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Deutsches Institut für Japanstudien
Prisons and Forced Labour on Hokkaido



Deutsches Institut für Japanstudien
Jochi Kioizaka Bldg. 2F
7-1 Kioicho, Chiyoda-ku
Tokyo 102-0094, Japan

03 – 3222 5077
03 – 3222 5420


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The DIJ History and Humanities Study Group is a forum open to scholars working on Japan in any field of the humanities. It is organized by Torsten Weber and Ronald Saladin.

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Prisons and Forced Labour on Hokkaido

December 7, 2017 / 6:30 P.M.

Pia Jolliffe, University of Oxford

During the Meiji period the Japanese government built five prisons on Hokkaido. The inmates of these prisons largely contributed through agricultural and industrial work to the colonization and development of the northern island. Drawing on historical sources such as prison year books and accounts of eye witnesses, this talk analyses the relation between prisons and settler society during Hokkaido’s colonization process. The research findings evidence how prison labour changed according to changes in local government. After the dissolution of the Development Office (Kaitaku-shi), the local governance of Hokkaido was distributed to three newly established prefectures (ken) Nemuro, Hakodate and Sapporo. During the four years of this so-called three-ken government (1881-1885) convicts mostly worked in agriculture and carpentry. Yet, with the installation of the Hokkaido-cho in 1886, prison labour intensified and prisoners worked mostly in coal and sulfur mines and road construction. Jolliffe´s analysis furthermore suggests a blurring of the boundaries between prisons and settler society. Rather than being enclosed institutions shut away from their environment, Hokkaido´s first prisons served as regional hubs between Tokyo and the north.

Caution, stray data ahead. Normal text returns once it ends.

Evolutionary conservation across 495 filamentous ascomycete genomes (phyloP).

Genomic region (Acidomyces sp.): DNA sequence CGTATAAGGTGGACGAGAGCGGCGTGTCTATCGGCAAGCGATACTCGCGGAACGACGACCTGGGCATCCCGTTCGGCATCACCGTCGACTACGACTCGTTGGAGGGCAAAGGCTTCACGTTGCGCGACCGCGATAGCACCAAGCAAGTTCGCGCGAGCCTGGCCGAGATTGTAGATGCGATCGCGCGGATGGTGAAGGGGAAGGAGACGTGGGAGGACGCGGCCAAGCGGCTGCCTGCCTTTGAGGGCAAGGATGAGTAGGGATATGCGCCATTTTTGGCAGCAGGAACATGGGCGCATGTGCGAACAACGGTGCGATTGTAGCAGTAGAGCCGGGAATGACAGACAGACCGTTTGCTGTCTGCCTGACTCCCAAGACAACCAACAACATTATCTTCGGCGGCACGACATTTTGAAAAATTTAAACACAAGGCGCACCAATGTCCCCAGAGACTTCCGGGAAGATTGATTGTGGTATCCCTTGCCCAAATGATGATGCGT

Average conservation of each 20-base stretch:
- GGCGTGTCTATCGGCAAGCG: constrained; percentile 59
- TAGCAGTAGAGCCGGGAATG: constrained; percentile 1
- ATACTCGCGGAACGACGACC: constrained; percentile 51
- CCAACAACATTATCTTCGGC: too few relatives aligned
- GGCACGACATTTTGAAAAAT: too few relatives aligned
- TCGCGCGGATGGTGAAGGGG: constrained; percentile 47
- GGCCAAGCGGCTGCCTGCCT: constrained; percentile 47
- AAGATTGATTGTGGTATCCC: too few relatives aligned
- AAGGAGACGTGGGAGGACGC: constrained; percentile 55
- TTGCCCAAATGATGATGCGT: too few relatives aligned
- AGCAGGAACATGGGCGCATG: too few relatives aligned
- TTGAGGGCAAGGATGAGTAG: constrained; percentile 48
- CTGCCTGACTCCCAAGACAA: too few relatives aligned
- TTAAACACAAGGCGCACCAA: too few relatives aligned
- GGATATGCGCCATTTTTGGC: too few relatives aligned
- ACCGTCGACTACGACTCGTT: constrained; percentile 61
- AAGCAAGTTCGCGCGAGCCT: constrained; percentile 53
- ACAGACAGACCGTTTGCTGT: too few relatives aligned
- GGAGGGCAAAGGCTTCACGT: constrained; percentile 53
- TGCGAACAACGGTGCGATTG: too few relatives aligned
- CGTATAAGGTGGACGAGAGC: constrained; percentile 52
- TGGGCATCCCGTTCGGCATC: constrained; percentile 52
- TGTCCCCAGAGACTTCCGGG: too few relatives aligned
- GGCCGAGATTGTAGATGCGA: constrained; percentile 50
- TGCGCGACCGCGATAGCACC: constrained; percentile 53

Pia Jolliffe is Research and Teaching Associate at the Nissan Institute of Japanese Studies, University of Oxford where she gives tutorials in Modern Japanese History and International Development, in particular theories of (post-)colonialism. She holds a DPhil in International Development (University of Oxford), a DESS in Interdisciplinary Asian Studies (University of Geneva) and a MA in Japanese Studies (University of Vienna). Jolliffe is the author of Gefängnisse und Zwangsarbeit auf der japanischen Nordinsel Hokkaido (LIT, 2016), and Learning, Migration, and Intergenerational Relations. The Karen and the Gift of Education (Palgrave Macmillan, 2016). She is currently working on the expanded English version of her book on Prisons and Forced Labour on Japan´s northern island of Hokkaido (forthcoming with Routledge).